After spending four years in various and sundry drawing courses at NSCAD I had developed somewhat of a complex about my drawing. “Your drawing could use some work.” and “Your drawing isn’t strong.” were repeated themes in all of my drawing courses. I don’t mean to call for sympathy in admitting this; I acknowledged that my instructors were quite correct; my drawings had always lacked a certain level of technical accuracy. The drawings themselves weren’t bad but my “drawing”: my technical ability to reproduce things as I saw them was definitely lacking. So as much I understood this difference and as much as I was able to improve my skills, my drawing ability remained something to be desired. I lost confidence and I stopped enjoying making drawings and, for the most part, I stopped making drawings altogether.
In an advanced painting course, some time close to graduation, I learned that there are ways around this shortcoming; I had options! After all, Mary Fucking Pratt (I believe that is her real middle name.) uses an overhead projector to block in her incredible paintings and Chuck God-Damned Close does incredible work using grids! But still, dear reader, I was ashamed! *melodramatic weeping* What was I to do?!
For years I avoided drawing, making only the most rudimentary sketches to plan the compositions of my paintings. I would use grids to block in images from photos for my paintings and hoped there would be no follow-up questions. I felt that I was “getting away with it” but companion to this feeling is the surety that eventually, my proverbial “jig” would be “up”. And, deep down, I somehow felt cheated; like the robot who couldn’t love, I was the somewhat anticlimactic artist version: I was the painter who couldn’t actually draw all that well.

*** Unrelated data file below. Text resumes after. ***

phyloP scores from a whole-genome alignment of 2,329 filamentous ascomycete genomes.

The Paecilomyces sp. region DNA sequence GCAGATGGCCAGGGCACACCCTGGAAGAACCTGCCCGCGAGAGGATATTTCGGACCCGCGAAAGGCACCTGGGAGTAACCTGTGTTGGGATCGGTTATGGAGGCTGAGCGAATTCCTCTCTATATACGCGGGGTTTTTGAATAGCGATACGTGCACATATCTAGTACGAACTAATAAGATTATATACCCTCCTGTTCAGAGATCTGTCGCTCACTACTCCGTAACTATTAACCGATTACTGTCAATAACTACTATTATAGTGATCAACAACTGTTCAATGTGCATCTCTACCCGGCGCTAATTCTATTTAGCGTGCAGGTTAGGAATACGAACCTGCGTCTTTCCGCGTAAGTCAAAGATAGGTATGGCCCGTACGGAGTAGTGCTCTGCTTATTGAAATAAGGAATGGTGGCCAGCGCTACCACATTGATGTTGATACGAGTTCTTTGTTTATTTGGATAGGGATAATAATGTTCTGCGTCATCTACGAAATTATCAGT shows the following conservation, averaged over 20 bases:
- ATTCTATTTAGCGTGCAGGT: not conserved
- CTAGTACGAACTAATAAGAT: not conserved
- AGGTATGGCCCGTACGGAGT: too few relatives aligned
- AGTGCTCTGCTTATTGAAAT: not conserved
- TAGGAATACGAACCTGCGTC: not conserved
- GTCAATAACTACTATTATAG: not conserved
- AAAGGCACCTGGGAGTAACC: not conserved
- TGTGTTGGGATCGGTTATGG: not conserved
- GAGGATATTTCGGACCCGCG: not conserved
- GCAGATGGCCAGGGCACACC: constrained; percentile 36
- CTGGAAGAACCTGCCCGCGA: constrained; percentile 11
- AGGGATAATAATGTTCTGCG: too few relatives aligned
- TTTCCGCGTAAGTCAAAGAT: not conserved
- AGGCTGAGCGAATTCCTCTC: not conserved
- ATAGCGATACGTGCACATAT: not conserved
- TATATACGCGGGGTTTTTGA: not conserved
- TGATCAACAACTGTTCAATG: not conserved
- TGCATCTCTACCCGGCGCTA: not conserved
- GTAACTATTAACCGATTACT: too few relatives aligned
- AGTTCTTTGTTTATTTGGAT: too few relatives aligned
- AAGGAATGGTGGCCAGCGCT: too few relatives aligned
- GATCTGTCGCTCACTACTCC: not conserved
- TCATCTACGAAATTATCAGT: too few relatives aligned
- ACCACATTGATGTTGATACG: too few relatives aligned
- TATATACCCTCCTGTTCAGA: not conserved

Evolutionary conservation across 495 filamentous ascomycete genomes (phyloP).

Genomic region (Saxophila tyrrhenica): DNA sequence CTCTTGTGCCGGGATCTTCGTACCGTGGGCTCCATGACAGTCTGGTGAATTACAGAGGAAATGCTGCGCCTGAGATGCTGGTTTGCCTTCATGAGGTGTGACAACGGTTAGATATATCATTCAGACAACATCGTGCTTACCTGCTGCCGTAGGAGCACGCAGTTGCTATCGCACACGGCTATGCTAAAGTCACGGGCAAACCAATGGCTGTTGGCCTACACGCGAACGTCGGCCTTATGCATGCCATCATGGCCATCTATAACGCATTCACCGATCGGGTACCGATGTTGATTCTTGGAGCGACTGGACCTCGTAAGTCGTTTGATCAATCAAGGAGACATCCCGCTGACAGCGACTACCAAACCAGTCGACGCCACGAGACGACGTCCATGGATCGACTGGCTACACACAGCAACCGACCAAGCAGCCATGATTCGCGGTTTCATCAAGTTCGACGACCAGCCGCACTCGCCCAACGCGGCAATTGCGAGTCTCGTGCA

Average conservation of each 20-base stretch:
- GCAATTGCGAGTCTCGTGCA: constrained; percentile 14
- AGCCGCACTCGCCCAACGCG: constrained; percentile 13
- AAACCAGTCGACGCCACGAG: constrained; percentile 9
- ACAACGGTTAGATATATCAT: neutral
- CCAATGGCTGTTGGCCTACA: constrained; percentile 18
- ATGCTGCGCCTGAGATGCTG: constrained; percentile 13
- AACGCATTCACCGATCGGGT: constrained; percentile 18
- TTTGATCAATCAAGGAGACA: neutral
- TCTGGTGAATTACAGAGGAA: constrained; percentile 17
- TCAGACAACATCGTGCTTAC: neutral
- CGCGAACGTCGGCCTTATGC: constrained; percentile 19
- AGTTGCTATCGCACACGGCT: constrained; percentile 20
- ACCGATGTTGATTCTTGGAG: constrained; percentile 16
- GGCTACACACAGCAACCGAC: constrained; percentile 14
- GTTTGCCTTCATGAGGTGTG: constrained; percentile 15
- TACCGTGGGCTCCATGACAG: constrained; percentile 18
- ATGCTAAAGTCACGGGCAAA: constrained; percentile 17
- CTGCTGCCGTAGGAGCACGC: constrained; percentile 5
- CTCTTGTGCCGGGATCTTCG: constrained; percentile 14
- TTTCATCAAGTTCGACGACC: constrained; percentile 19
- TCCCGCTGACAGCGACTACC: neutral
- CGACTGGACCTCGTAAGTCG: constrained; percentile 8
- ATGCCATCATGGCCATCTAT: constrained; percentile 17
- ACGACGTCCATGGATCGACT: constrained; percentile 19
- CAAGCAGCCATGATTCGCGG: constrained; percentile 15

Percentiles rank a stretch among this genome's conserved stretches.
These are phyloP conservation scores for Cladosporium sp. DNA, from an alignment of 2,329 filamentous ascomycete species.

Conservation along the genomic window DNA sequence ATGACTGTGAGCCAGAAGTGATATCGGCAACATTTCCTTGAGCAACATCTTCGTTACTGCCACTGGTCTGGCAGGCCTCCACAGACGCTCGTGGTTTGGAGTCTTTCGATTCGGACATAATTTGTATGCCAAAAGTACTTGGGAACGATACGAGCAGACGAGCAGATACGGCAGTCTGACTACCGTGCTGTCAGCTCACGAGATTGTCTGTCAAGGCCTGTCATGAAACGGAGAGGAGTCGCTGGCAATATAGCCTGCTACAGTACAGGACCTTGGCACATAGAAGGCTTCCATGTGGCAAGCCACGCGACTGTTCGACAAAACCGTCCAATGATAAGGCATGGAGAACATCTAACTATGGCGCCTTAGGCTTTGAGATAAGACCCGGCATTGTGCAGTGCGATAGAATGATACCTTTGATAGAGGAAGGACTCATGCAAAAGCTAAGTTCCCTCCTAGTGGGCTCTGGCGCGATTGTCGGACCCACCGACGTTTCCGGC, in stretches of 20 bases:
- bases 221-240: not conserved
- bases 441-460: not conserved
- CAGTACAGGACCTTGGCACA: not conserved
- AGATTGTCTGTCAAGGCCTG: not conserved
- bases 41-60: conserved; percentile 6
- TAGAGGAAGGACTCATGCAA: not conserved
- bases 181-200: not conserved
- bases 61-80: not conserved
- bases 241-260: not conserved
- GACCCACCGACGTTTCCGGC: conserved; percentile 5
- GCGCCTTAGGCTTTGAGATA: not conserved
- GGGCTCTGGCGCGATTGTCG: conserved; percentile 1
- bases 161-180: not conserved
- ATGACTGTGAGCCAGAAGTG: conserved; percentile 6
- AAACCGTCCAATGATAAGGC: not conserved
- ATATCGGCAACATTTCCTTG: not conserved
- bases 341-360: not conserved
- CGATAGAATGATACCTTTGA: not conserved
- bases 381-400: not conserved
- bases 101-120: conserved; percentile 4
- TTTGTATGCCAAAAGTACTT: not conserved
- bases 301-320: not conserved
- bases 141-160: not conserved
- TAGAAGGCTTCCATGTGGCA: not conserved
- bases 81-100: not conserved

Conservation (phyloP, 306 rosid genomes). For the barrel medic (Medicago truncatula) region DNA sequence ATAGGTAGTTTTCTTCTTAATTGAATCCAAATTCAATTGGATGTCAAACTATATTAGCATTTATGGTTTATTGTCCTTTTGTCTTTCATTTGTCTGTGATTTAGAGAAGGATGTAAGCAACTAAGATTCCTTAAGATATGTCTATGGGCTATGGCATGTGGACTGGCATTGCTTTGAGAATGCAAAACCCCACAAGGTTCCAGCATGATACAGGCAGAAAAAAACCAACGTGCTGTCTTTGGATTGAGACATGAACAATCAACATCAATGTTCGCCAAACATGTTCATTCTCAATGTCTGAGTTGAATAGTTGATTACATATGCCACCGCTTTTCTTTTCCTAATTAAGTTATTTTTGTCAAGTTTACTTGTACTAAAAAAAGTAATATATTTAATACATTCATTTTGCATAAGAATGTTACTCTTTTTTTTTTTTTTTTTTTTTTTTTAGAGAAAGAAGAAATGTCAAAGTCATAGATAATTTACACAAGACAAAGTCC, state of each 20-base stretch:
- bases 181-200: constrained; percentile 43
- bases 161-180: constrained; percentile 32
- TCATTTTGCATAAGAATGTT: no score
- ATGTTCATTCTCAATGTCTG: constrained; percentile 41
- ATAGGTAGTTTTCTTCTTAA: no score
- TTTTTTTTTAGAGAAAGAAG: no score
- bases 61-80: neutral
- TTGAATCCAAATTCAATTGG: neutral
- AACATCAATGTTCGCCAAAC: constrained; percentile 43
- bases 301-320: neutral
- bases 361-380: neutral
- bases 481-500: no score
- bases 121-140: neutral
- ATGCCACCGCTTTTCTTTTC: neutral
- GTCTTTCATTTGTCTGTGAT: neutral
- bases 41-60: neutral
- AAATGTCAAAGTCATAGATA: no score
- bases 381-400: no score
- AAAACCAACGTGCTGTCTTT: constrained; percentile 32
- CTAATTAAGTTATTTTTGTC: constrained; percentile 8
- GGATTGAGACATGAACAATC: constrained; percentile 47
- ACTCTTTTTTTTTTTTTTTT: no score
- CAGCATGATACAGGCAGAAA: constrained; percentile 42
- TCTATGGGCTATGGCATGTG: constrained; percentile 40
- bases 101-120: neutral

So, fast-forward a few years to the Fall of 2010. I decided to rent a studio space outside of my apartment and dedicate its use to, among several other things, facing down my drawing demon and befriending it. I wanted to feel comfortable drawing; I wanted to love drawing for itself. I wanted to be like Richard Gere at the end of An officer and a Gentleman and carry the blushing, Debra Winger of drawing out of that damned factory and “away from all of this.” I had a plan too. I was going to embrace the aspects of creating images by hand that I really enjoyed and push them to their furthest logical conclusion. I love making large work, I love dense texture and I love brain-numbing repetition and, dear reader, as you already know, I dearly love bees.
Of note: my studio space was VERY small, roughly the size of a standard prison cell (I’m not even kidding). It had no windows. As I began to spend more and more time in this claustrophobic space, I descended into a kind of useful madness. I was alone in a very tiny room with no distractions and nothing but my work, how glorious! Things made sense that hadn’t made sense before and I was able to comfortably move slightly away from straight representation and make some visual connections that were slightly more surreal. This break allowed me the comfort to dig in and have fun with brain numbing repetition of form and desperately tedious texture work.
I began experimenting with making large, surreal, bee works on paper. I became deeply fascinated with the only obvious thing that humans and bees had in common physiologically: we both have hair! The drawings were made as large as I could manage given the size of the space. Since the longest wall was eight feet long, my drawings measured five feet high (the height of a roll of paper) by eight feet long. I worked on them standing, crouching and sitting cross-legged on the floor. I worked on them eight hours at a time; I developed carpal tunnel; I loved the hell out of it! Each drawing ended up taking about a hundred and fifty hours to complete and, miraculously, I liked how they looked so much that I stopped painting and really dug in to drawing.
These drawings are still an ongoing series called Corpus Melliferous. So far I’ve shown them at Artists’ Quarter Gallery and Studios (remind me to post some time about putting on an exhibition by oneself), The Hub, and The Confederation Centre of the Arts. I’m hoping to find a venue to show more work from this series soon so you can see them in real life but until then here are the most recent pieces. Photo documented by the incredible Christina Arsenault.